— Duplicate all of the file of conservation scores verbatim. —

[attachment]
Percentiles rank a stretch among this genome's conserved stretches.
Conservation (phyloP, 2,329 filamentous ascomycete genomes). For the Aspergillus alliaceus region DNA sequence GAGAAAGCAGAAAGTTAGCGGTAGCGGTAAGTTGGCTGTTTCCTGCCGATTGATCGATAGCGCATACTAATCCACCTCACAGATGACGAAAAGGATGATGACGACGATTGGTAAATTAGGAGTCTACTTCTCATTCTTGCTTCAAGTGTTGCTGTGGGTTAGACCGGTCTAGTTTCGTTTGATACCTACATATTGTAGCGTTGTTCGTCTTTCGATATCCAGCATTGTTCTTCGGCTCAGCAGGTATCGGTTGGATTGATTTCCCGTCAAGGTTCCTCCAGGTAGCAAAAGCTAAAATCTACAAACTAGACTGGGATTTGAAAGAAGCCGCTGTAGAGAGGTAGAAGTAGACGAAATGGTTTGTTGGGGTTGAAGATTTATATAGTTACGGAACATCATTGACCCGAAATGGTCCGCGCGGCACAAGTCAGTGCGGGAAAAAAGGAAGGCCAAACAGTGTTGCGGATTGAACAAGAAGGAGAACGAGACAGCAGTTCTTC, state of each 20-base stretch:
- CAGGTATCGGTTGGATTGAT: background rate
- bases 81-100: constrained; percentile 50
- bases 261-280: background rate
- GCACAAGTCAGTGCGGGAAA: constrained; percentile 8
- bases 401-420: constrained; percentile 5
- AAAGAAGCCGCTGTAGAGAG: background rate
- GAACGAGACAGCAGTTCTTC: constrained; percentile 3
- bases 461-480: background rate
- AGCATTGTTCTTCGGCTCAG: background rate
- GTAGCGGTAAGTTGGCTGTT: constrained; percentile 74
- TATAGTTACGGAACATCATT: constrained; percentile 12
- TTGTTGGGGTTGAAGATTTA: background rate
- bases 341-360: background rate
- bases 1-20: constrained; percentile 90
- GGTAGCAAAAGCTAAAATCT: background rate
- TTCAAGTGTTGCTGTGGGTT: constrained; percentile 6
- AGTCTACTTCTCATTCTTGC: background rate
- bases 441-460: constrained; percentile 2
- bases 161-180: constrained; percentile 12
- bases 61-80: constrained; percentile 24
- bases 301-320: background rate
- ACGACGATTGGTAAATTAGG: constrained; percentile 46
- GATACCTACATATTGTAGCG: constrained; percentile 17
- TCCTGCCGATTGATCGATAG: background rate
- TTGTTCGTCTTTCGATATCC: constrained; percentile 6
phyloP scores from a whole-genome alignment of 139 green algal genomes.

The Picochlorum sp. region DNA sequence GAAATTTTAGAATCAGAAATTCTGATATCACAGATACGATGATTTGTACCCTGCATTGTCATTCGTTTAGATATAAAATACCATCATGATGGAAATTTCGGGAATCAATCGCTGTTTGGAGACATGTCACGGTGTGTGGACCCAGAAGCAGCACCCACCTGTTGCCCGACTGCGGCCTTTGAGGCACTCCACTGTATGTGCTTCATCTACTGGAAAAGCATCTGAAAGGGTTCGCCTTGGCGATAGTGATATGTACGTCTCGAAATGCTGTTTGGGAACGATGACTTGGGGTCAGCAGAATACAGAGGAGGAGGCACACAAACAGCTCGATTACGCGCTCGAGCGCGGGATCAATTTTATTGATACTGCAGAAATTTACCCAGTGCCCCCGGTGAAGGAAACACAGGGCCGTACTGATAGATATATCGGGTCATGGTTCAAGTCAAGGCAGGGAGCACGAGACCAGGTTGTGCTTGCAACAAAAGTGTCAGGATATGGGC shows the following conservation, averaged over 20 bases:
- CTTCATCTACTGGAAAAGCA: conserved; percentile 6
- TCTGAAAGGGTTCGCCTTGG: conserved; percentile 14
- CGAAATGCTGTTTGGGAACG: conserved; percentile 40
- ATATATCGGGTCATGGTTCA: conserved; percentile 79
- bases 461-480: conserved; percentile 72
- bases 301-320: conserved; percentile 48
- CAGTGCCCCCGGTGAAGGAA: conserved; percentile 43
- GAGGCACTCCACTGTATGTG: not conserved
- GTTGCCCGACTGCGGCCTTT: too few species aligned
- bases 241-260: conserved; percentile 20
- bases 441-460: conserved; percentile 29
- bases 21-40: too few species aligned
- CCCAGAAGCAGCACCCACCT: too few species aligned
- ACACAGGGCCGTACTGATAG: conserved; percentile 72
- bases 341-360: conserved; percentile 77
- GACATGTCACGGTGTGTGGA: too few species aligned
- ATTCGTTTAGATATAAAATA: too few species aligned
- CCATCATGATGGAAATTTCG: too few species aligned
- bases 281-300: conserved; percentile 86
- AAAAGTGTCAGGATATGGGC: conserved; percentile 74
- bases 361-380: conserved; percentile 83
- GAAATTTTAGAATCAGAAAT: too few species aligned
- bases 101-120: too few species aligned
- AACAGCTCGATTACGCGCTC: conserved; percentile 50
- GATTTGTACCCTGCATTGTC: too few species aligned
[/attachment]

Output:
Percentiles rank a stretch among this genome's conserved stretches.
Conservation (phyloP, 2,329 filamentous ascomycete genomes). For the Aspergillus alliaceus region DNA sequence GAGAAAGCAGAAAGTTAGCGGTAGCGGTAAGTTGGCTGTTTCCTGCCGATTGATCGATAGCGCATACTAATCCACCTCACAGATGACGAAAAGGATGATGACGACGATTGGTAAATTAGGAGTCTACTTCTCATTCTTGCTTCAAGTGTTGCTGTGGGTTAGACCGGTCTAGTTTCGTTTGATACCTACATATTGTAGCGTTGTTCGTCTTTCGATATCCAGCATTGTTCTTCGGCTCAGCAGGTATCGGTTGGATTGATTTCCCGTCAAGGTTCCTCCAGGTAGCAAAAGCTAAAATCTACAAACTAGACTGGGATTTGAAAGAAGCCGCTGTAGAGAGGTAGAAGTAGACGAAATGGTTTGTTGGGGTTGAAGATTTATATAGTTACGGAACATCATTGACCCGAAATGGTCCGCGCGGCACAAGTCAGTGCGGGAAAAAAGGAAGGCCAAACAGTGTTGCGGATTGAACAAGAAGGAGAACGAGACAGCAGTTCTTC, state of each 20-base stretch:
- CAGGTATCGGTTGGATTGAT: background rate
- bases 81-100: constrained; percentile 50
- bases 261-280: background rate
- GCACAAGTCAGTGCGGGAAA: constrained; percentile 8
- bases 401-420: constrained; percentile 5
- AAAGAAGCCGCTGTAGAGAG: background rate
- GAACGAGACAGCAGTTCTTC: constrained; percentile 3
- bases 461-480: background rate
- AGCATTGTTCTTCGGCTCAG: background rate
- GTAGCGGTAAGTTGGCTGTT: constrained; percentile 74
- TATAGTTACGGAACATCATT: constrained; percentile 12
- TTGTTGGGGTTGAAGATTTA: background rate
- bases 341-360: background rate
- bases 1-20: constrained; percentile 90
- GGTAGCAAAAGCTAAAATCT: background rate
- TTCAAGTGTTGCTGTGGGTT: constrained; percentile 6
- AGTCTACTTCTCATTCTTGC: background rate
- bases 441-460: constrained; percentile 2
- bases 161-180: constrained; percentile 12
- bases 61-80: constrained; percentile 24
- bases 301-320: background rate
- ACGACGATTGGTAAATTAGG: constrained; percentile 46
- GATACCTACATATTGTAGCG: constrained; percentile 17
- TCCTGCCGATTGATCGATAG: background rate
- TTGTTCGTCTTTCGATATCC: constrained; percentile 6
phyloP scores from a whole-genome alignment of 139 green algal genomes.

The Picochlorum sp. region DNA sequence GAAATTTTAGAATCAGAAATTCTGATATCACAGATACGATGATTTGTACCCTGCATTGTCATTCGTTTAGATATAAAATACCATCATGATGGAAATTTCGGGAATCAATCGCTGTTTGGAGACATGTCACGGTGTGTGGACCCAGAAGCAGCACCCACCTGTTGCCCGACTGCGGCCTTTGAGGCACTCCACTGTATGTGCTTCATCTACTGGAAAAGCATCTGAAAGGGTTCGCCTTGGCGATAGTGATATGTACGTCTCGAAATGCTGTTTGGGAACGATGACTTGGGGTCAGCAGAATACAGAGGAGGAGGCACACAAACAGCTCGATTACGCGCTCGAGCGCGGGATCAATTTTATTGATACTGCAGAAATTTACCCAGTGCCCCCGGTGAAGGAAACACAGGGCCGTACTGATAGATATATCGGGTCATGGTTCAAGTCAAGGCAGGGAGCACGAGACCAGGTTGTGCTTGCAACAAAAGTGTCAGGATATGGGC shows the following conservation, averaged over 20 bases:
- CTTCATCTACTGGAAAAGCA: conserved; percentile 6
- TCTGAAAGGGTTCGCCTTGG: conserved; percentile 14
- CGAAATGCTGTTTGGGAACG: conserved; percentile 40
- ATATATCGGGTCATGGTTCA: conserved; percentile 79
- bases 461-480: conserved; percentile 72
- bases 301-320: conserved; percentile 48
- CAGTGCCCCCGGTGAAGGAA: conserved; percentile 43
- GAGGCACTCCACTGTATGTG: not conserved
- GTTGCCCGACTGCGGCCTTT: too few species aligned
- bases 241-260: conserved; percentile 20
- bases 441-460: conserved; percentile 29
- bases 21-40: too few species aligned
- CCCAGAAGCAGCACCCACCT: too few species aligned
- ACACAGGGCCGTACTGATAG: conserved; percentile 72
- bases 341-360: conserved; percentile 77
- GACATGTCACGGTGTGTGGA: too few species aligned
- ATTCGTTTAGATATAAAATA: too few species aligned
- CCATCATGATGGAAATTTCG: too few species aligned
- bases 281-300: conserved; percentile 86
- AAAAGTGTCAGGATATGGGC: conserved; percentile 74
- bases 361-380: conserved; percentile 83
- GAAATTTTAGAATCAGAAAT: too few species aligned
- bases 101-120: too few species aligned
- AACAGCTCGATTACGCGCTC: conserved; percentile 50
- GATTTGTACCCTGCATTGTC: too few species aligned